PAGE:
“70 is Not the End of the World,” Says Mr. Holt

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“70 is Not the End of the World,” Says Mr. Holt

Yonatan Lopez, Contributor

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The first thing you see as you walk into class is an old, grumpy looking teacher. With one look from the teacher, you get a cold shivering feeling down your spine. It feels like you’ve done something wrong that pissed him off. Although you have done nothing, you want to be on his best side. This worry comes back every now and then. However, not all first impressions are correct.

Mr. Holt has been teaching at San Rafael High School since 2001. Unfortunately, in 2019, he will be retiring. He started off teaching wood shop and then finally ended up starting the APT program in 2003. He will miss this and plans to do something else that will keep him busy.

Mr. Temple, who teaches in the Academy of Physics and Technology (APT) program with Holt, says that Holt is a very generous, sensitive and compassionate person. He enjoys working with him. Temple’s weakness are Holt’s strengths, he says. Temple started to bond with him at the beginning of APT.

“He has such a diverse background, it will blow you guys away,” said Temple.

Students from APT thought Holt was a grumpy, strict teacher the first time they saw him. As his students got to know him, Holt was the opposite of what they thought of him before.

Mr. Holt is 70 years old. He was born and raised in San Francisco and drafted into the Vietnam War. He has faced the deaths of many family members and dealt with many surgeries.

During childhood, he fished at Fisherman Wharf and grew up with siblings, a sister and a brother. His mother was the typical 50s housewife, he says. His father was the angriest person he had ever met, to the point that it drove him away. They are all deceased. He never had close relationships with his family except with his wife, kids, and grandkids.

“I wouldn’t say my family life was a family…it was more of a commune.”

Holt wasn’t a great student. By the time he graduated from high school, he was making way more money than his teachers because he managed a sporting goods store on Geary Blvd. He got his Associates of Arts degree at City College of San Francisco (CCSF) and his teaching credential at UC Berkeley. He likes to say that he got his B.A. at Whatsamatta U. Holt likes telling jokes like this. At CCSF, he was really interested in tools. He enjoys working with tools, a love he’s brought to the Physics Academy.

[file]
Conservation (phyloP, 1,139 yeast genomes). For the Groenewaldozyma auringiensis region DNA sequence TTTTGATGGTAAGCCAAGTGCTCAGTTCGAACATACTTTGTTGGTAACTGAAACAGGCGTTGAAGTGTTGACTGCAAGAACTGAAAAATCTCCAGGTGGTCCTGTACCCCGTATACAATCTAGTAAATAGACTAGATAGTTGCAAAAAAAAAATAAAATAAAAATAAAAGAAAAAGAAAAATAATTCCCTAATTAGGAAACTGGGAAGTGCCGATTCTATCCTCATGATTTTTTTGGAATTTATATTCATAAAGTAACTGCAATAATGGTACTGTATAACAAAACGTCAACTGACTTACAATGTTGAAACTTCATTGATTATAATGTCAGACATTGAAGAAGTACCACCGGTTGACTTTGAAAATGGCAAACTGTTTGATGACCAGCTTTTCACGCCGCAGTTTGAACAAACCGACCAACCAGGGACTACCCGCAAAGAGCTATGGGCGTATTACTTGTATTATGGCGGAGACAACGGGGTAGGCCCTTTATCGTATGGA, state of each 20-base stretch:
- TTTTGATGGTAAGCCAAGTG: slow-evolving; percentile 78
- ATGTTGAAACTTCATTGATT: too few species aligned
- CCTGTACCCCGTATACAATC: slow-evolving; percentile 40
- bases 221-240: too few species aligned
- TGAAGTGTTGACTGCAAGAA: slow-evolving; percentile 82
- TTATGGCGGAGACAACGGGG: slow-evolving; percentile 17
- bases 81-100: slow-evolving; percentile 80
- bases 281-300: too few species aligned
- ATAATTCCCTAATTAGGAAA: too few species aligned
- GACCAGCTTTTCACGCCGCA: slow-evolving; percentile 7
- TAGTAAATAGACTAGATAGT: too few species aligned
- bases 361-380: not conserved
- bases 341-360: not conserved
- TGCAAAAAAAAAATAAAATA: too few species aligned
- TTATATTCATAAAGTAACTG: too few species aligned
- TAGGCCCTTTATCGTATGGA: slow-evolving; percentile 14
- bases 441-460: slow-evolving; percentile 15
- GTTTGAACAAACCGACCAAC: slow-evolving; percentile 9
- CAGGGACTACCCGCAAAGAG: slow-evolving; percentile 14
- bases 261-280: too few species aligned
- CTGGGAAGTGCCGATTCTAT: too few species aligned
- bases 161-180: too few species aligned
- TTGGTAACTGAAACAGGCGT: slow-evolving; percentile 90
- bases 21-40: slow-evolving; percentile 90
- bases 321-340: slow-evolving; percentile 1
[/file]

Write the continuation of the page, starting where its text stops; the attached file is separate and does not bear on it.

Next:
He was drafted into the Vietnam War after his time at CCSF. Mr. Holt prefers not to talk about his experience in the war. He told me that it was rare for him to talk about it. He participated in the war, however, he didn’t go to Vietnam. Holt served for six long years, 1970-1976. He told me that he couldn’t change how long he was going to be in the military. Holt didn’t have the intention to shoot people but he did want to serve his country. He managed to talk the senator of California, Alan Cranston, to change his role in the war. Holt did this before receiving the draft notice.

He became a medic and provided psychiatric aid in the states, for most of the time.The war took an emotional toll on him. There was one duty that really changed him. He was the elevator guard at Fort Sam Houston Texas. During this duty, he saw GIs that were severely disfigured by friendly fire napalm. He saw soldiers, who had injected a lot of morphine, jump to their deaths in to the elevator shaft. He never forgot this and it scarred him for the rest of his life.

Holt has had a lot of surgeries on nearly his whole body. Also, he was lucky enough to survive a pulmonary embolism. Holt had an accident that kept him out of his job at SRHS last year. He was going out for a swim class at the Osher Marin Jewish Community Center (JCC). Holt tripped on a bumper and fell on the sidewalk. It fractured his spine. He needed an MRA (magnetic resonance angiogram). The day was pretty hot and it caused the MRAs to stop working. The doctors had to drug him to numb the pain. But Holt had a high tolerance for drugs and pain. Once he healed, he had a rough time learning to walk again because he had been on his back for a long time.

Mr. Holt really likes to give all that he has learned to others. When he was young during middle school, he was known as ‘The Judge.’ If there was a problem he would try and resolve that problem. Even before he was teaching professionally, he said, “The thing I can do is to pass it on.”

After work, he likes to sit in his carport in his car for a few minutes to transition into his daily life. He likes to garden. He is a pretty good cook and he doesn’t own any pets. He does do chores around the house. His wife does the shopping and he cooks with anything she brings home. He likes to do his own laundry.

Holt will miss what he has done with APT. The thing he won’t miss is the toilet paper at SRHS because it’s not the best kind. After retiring from this job, he plans to keep helping Mr. Temple. Holt looks forward to what the future holds for him.

“Seventy is not the end of the world.”

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